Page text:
Arguments & Analysis

Bahrain’s Formula 1 is an insult to country’s democratic reformers (Maran Turner, CNN)

"Unified: One nation in celebration" is the jubilant slogan of this year’s Formula 1 Grand Prix in Bahrain. The irony could not be harsher: while sports fans look forward to this glamorous race, one of the country’s most prominent human rights activists is close to death in protest of his ongoing unlawful detention. Solidarity protests in the streets continue to be brutally suppressed. From the perspective of a majority of Bahrain’s population, it is not one nation. And it is certainly not celebrating… It is time for the international community, sports fans or not, to call on the small kingdom to set things right, release peaceful human rights advocates like Mr. al-Khawaja and others, and start the reform process. The government should never have imprisoned Mr. al-Khawaja, who had only been exercising his internationally-protected rights of free expression; releasing him now is not only the humane thing to do — it is a crucial step towards real unity and celebration.

Militants and Politics Bedevil Yemen’s New Leaders, (Kareem Fahim, New York Times)

"Two months after a new president took office, Yemen’s fledgling interim government has found itself overwhelmed by a set of dangerous new challenges to the country’s stability, including a series of a bold attacks by a resurgent militant movement in the south and a festering political standoff in the capital. In the last few weeks, the new president, Abdu Rabbu Mansour Hadi, has faced open defiance after he tried to dismiss or reassign officials loyal to his predecessor, Ali Abdullah Saleh, who ruled Yemen for 33 years. In the south, hundreds of people have been killed in clashes that intensified after insurgents attacked an army base and seized heavy weapons, including tanks."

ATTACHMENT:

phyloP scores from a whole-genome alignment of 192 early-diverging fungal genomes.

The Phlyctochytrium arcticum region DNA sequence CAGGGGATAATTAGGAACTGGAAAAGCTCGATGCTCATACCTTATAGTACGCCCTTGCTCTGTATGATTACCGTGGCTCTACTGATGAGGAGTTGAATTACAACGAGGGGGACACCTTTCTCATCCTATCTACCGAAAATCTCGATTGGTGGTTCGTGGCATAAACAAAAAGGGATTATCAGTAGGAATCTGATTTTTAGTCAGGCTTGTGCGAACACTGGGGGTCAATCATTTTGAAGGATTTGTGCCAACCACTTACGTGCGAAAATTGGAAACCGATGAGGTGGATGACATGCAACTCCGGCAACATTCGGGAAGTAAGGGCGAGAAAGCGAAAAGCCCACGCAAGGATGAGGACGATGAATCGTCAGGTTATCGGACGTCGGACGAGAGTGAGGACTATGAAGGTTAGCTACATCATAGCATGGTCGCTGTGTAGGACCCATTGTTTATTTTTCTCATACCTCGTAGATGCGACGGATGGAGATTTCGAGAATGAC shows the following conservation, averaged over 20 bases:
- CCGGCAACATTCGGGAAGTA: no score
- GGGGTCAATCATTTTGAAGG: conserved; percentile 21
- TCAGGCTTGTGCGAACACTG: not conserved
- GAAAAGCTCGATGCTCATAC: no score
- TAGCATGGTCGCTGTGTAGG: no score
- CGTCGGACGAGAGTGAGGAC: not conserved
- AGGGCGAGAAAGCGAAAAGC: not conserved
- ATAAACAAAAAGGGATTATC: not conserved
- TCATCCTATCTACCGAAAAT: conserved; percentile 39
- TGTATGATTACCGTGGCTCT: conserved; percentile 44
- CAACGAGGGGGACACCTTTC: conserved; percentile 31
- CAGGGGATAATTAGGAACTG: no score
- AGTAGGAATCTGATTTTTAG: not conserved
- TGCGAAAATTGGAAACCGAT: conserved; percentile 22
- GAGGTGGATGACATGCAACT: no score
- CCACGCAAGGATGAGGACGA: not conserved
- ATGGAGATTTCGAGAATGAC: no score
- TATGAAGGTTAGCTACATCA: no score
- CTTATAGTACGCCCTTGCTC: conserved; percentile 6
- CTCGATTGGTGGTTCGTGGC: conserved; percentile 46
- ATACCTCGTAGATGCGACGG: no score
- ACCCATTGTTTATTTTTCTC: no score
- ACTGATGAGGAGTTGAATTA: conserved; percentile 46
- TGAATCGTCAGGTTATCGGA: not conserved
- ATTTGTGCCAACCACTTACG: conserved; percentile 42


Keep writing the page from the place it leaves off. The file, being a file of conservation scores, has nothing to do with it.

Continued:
A game changer for Syria? (Randa Slim, CNN)

"The future leaders of Syria will not come from the Syrian National Council or the National Coordination Committee for Change; they will emerge from the ranks of the revolutionary councils that are forming in different parts of the country. These councils bring together an eclectic mix of the most active local coordinating committees, independent activists, community and business leaders and military defectors. They are putting in place an administrative infrastructure that is akin to a local provincial council, handling everything from media affairs to helping families who lost their homes to providing legal aid to jailed activists. They are also coordinating with each other to protect relief supply lines that cross their respective territories. In the process, the leaders in these councils, who hail from Syria’s different religious and ethnic groups, are developing political skills, cultivating local constituencies and learning through trial and error the business of governing. In a country that is increasingly polarized along sectarian and ethnic lines, these councils can perhaps provide the glue that keeps the country stitched together."

–Mary Casey & Jennifer Parker